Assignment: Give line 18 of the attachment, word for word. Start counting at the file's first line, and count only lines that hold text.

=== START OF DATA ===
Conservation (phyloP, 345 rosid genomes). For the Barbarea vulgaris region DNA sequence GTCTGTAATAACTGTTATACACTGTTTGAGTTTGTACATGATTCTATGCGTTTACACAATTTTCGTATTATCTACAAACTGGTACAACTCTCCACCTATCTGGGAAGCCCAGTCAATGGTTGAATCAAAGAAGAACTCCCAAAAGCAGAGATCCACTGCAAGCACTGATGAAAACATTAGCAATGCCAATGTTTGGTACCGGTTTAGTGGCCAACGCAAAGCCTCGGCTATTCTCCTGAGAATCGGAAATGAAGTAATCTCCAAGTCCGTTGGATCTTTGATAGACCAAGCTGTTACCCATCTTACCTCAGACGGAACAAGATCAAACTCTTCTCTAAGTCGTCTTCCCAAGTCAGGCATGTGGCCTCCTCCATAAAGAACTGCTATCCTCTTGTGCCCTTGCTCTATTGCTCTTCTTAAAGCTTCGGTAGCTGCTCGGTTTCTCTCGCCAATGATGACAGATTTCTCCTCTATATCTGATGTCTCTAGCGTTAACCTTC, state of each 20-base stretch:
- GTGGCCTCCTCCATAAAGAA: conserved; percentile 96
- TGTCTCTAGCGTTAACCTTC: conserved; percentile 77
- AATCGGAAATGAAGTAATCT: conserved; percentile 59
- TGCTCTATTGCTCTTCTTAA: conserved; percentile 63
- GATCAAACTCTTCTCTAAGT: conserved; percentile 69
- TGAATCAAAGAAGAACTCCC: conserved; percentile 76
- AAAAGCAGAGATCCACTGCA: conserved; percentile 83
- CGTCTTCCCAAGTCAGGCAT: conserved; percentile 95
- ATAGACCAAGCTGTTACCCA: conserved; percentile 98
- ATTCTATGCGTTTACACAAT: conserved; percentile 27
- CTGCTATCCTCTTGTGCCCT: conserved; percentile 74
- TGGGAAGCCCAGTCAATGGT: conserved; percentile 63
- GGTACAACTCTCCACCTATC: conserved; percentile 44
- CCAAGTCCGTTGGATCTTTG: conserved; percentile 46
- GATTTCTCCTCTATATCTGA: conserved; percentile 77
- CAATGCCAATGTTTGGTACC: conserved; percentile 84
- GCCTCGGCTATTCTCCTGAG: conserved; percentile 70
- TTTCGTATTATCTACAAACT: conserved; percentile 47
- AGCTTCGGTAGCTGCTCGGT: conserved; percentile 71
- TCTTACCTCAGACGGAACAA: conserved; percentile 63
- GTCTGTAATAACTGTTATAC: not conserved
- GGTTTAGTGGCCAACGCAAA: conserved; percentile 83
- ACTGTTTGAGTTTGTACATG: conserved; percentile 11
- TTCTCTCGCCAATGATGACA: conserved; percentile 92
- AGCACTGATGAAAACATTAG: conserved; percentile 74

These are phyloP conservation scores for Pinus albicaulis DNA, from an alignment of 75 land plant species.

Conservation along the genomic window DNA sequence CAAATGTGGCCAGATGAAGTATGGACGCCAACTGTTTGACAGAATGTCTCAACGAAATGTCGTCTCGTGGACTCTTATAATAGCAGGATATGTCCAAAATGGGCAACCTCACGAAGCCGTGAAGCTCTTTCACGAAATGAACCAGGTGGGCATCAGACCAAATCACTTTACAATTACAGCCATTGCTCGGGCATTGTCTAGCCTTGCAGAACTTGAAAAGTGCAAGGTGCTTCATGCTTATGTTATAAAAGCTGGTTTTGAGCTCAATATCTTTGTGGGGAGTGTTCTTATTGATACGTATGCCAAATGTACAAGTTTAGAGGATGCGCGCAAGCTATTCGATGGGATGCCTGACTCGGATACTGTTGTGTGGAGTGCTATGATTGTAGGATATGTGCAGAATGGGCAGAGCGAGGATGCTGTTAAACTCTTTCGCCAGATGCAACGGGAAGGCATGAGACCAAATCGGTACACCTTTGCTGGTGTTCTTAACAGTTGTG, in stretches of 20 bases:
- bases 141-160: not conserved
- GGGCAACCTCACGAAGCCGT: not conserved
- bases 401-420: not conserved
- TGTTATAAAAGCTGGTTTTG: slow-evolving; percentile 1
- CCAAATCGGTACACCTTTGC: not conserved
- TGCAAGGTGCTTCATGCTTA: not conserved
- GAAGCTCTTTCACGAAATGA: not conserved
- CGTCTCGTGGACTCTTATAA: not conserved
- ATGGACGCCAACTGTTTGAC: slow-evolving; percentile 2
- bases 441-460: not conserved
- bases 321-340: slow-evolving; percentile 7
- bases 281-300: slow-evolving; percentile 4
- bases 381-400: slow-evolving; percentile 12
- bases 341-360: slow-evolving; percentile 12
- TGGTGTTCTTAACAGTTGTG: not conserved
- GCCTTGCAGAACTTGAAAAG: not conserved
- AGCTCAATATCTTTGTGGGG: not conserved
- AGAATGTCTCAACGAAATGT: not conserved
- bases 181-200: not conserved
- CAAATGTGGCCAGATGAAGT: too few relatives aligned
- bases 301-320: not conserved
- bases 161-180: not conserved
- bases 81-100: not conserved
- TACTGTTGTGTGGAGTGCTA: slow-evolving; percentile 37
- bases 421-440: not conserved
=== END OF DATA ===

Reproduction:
- GCCTCGGCTATTCTCCTGAG: conserved; percentile 70